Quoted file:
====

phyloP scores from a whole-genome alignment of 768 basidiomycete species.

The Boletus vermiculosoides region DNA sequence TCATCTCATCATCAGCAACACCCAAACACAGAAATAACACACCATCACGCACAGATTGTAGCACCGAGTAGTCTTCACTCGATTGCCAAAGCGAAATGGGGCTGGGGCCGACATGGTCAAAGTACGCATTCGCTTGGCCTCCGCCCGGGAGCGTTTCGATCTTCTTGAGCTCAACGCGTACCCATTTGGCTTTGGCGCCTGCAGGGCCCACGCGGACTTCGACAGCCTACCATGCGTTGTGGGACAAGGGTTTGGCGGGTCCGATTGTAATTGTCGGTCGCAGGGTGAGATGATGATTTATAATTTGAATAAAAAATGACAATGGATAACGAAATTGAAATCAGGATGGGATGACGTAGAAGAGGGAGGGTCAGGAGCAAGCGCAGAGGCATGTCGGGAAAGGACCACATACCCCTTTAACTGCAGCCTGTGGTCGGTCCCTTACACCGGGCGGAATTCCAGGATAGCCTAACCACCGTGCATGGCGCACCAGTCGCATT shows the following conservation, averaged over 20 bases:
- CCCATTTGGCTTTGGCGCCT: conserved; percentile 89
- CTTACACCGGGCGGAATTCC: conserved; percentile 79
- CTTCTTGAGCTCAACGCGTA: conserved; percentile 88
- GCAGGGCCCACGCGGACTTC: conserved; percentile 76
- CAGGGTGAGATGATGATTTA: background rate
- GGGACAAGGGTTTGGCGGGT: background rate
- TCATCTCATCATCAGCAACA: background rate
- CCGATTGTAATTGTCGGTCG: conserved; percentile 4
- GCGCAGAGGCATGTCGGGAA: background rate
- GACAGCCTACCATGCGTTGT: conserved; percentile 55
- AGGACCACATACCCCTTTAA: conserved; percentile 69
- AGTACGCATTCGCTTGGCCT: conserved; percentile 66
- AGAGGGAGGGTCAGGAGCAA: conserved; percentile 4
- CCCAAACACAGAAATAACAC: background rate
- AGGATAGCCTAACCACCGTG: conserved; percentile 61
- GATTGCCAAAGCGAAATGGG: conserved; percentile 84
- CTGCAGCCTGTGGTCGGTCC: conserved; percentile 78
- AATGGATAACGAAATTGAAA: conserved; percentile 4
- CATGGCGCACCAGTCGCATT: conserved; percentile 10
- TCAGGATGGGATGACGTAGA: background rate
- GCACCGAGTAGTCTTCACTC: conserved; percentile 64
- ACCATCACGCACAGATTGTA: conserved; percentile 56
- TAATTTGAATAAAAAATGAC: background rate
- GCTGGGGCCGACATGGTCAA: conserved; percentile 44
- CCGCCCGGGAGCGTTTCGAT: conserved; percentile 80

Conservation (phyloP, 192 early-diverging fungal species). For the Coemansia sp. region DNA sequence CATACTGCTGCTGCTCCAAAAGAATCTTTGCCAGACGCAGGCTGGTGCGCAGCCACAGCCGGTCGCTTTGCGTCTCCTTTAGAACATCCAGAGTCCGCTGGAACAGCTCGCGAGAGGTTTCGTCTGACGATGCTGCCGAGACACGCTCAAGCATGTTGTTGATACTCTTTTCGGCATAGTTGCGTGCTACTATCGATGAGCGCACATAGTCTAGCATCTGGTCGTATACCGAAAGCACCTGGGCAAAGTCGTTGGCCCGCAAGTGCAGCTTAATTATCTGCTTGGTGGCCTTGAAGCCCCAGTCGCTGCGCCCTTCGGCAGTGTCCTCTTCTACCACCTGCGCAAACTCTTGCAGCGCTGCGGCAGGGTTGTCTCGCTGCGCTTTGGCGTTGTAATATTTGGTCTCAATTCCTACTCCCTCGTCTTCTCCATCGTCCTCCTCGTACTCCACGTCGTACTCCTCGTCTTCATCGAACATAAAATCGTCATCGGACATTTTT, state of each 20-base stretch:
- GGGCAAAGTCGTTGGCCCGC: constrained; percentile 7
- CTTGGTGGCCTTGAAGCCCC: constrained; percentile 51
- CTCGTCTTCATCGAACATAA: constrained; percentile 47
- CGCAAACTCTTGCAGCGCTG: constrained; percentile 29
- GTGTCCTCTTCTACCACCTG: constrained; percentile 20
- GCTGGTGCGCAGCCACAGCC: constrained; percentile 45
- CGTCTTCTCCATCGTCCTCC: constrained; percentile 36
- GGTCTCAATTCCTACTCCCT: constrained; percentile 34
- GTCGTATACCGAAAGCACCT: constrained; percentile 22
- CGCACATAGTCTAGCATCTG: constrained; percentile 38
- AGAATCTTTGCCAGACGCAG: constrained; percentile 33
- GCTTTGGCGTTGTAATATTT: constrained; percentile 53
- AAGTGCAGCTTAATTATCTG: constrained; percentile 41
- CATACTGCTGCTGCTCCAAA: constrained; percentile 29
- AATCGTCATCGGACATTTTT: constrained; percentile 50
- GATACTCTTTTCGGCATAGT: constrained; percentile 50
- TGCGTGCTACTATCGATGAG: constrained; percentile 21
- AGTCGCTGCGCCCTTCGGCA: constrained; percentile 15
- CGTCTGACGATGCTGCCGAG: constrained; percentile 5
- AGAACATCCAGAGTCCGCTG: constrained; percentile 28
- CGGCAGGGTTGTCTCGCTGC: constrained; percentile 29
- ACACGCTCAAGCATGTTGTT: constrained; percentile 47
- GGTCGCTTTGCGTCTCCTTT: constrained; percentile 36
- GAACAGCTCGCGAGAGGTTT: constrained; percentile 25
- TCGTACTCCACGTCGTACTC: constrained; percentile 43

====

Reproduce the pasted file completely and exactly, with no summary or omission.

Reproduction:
phyloP scores from a whole-genome alignment of 768 basidiomycete species.

The Boletus vermiculosoides region DNA sequence TCATCTCATCATCAGCAACACCCAAACACAGAAATAACACACCATCACGCACAGATTGTAGCACCGAGTAGTCTTCACTCGATTGCCAAAGCGAAATGGGGCTGGGGCCGACATGGTCAAAGTACGCATTCGCTTGGCCTCCGCCCGGGAGCGTTTCGATCTTCTTGAGCTCAACGCGTACCCATTTGGCTTTGGCGCCTGCAGGGCCCACGCGGACTTCGACAGCCTACCATGCGTTGTGGGACAAGGGTTTGGCGGGTCCGATTGTAATTGTCGGTCGCAGGGTGAGATGATGATTTATAATTTGAATAAAAAATGACAATGGATAACGAAATTGAAATCAGGATGGGATGACGTAGAAGAGGGAGGGTCAGGAGCAAGCGCAGAGGCATGTCGGGAAAGGACCACATACCCCTTTAACTGCAGCCTGTGGTCGGTCCCTTACACCGGGCGGAATTCCAGGATAGCCTAACCACCGTGCATGGCGCACCAGTCGCATT shows the following conservation, averaged over 20 bases:
- CCCATTTGGCTTTGGCGCCT: conserved; percentile 89
- CTTACACCGGGCGGAATTCC: conserved; percentile 79
- CTTCTTGAGCTCAACGCGTA: conserved; percentile 88
- GCAGGGCCCACGCGGACTTC: conserved; percentile 76
- CAGGGTGAGATGATGATTTA: background rate
- GGGACAAGGGTTTGGCGGGT: background rate
- TCATCTCATCATCAGCAACA: background rate
- CCGATTGTAATTGTCGGTCG: conserved; percentile 4
- GCGCAGAGGCATGTCGGGAA: background rate
- GACAGCCTACCATGCGTTGT: conserved; percentile 55
- AGGACCACATACCCCTTTAA: conserved; percentile 69
- AGTACGCATTCGCTTGGCCT: conserved; percentile 66
- AGAGGGAGGGTCAGGAGCAA: conserved; percentile 4
- CCCAAACACAGAAATAACAC: background rate
- AGGATAGCCTAACCACCGTG: conserved; percentile 61
- GATTGCCAAAGCGAAATGGG: conserved; percentile 84
- CTGCAGCCTGTGGTCGGTCC: conserved; percentile 78
- AATGGATAACGAAATTGAAA: conserved; percentile 4
- CATGGCGCACCAGTCGCATT: conserved; percentile 10
- TCAGGATGGGATGACGTAGA: background rate
- GCACCGAGTAGTCTTCACTC: conserved; percentile 64
- ACCATCACGCACAGATTGTA: conserved; percentile 56
- TAATTTGAATAAAAAATGAC: background rate
- GCTGGGGCCGACATGGTCAA: conserved; percentile 44
- CCGCCCGGGAGCGTTTCGAT: conserved; percentile 80

Conservation (phyloP, 192 early-diverging fungal species). For the Coemansia sp. region DNA sequence CATACTGCTGCTGCTCCAAAAGAATCTTTGCCAGACGCAGGCTGGTGCGCAGCCACAGCCGGTCGCTTTGCGTCTCCTTTAGAACATCCAGAGTCCGCTGGAACAGCTCGCGAGAGGTTTCGTCTGACGATGCTGCCGAGACACGCTCAAGCATGTTGTTGATACTCTTTTCGGCATAGTTGCGTGCTACTATCGATGAGCGCACATAGTCTAGCATCTGGTCGTATACCGAAAGCACCTGGGCAAAGTCGTTGGCCCGCAAGTGCAGCTTAATTATCTGCTTGGTGGCCTTGAAGCCCCAGTCGCTGCGCCCTTCGGCAGTGTCCTCTTCTACCACCTGCGCAAACTCTTGCAGCGCTGCGGCAGGGTTGTCTCGCTGCGCTTTGGCGTTGTAATATTTGGTCTCAATTCCTACTCCCTCGTCTTCTCCATCGTCCTCCTCGTACTCCACGTCGTACTCCTCGTCTTCATCGAACATAAAATCGTCATCGGACATTTTT, state of each 20-base stretch:
- GGGCAAAGTCGTTGGCCCGC: constrained; percentile 7
- CTTGGTGGCCTTGAAGCCCC: constrained; percentile 51
- CTCGTCTTCATCGAACATAA: constrained; percentile 47
- CGCAAACTCTTGCAGCGCTG: constrained; percentile 29
- GTGTCCTCTTCTACCACCTG: constrained; percentile 20
- GCTGGTGCGCAGCCACAGCC: constrained; percentile 45
- CGTCTTCTCCATCGTCCTCC: constrained; percentile 36
- GGTCTCAATTCCTACTCCCT: constrained; percentile 34
- GTCGTATACCGAAAGCACCT: constrained; percentile 22
- CGCACATAGTCTAGCATCTG: constrained; percentile 38
- AGAATCTTTGCCAGACGCAG: constrained; percentile 33
- GCTTTGGCGTTGTAATATTT: constrained; percentile 53
- AAGTGCAGCTTAATTATCTG: constrained; percentile 41
- CATACTGCTGCTGCTCCAAA: constrained; percentile 29
- AATCGTCATCGGACATTTTT: constrained; percentile 50
- GATACTCTTTTCGGCATAGT: constrained; percentile 50
- TGCGTGCTACTATCGATGAG: constrained; percentile 21
- AGTCGCTGCGCCCTTCGGCA: constrained; percentile 15
- CGTCTGACGATGCTGCCGAG: constrained; percentile 5
- AGAACATCCAGAGTCCGCTG: constrained; percentile 28
- CGGCAGGGTTGTCTCGCTGC: constrained; percentile 29
- ACACGCTCAAGCATGTTGTT: constrained; percentile 47
- GGTCGCTTTGCGTCTCCTTT: constrained; percentile 36
- GAACAGCTCGCGAGAGGTTT: constrained; percentile 25
- TCGTACTCCACGTCGTACTC: constrained; percentile 43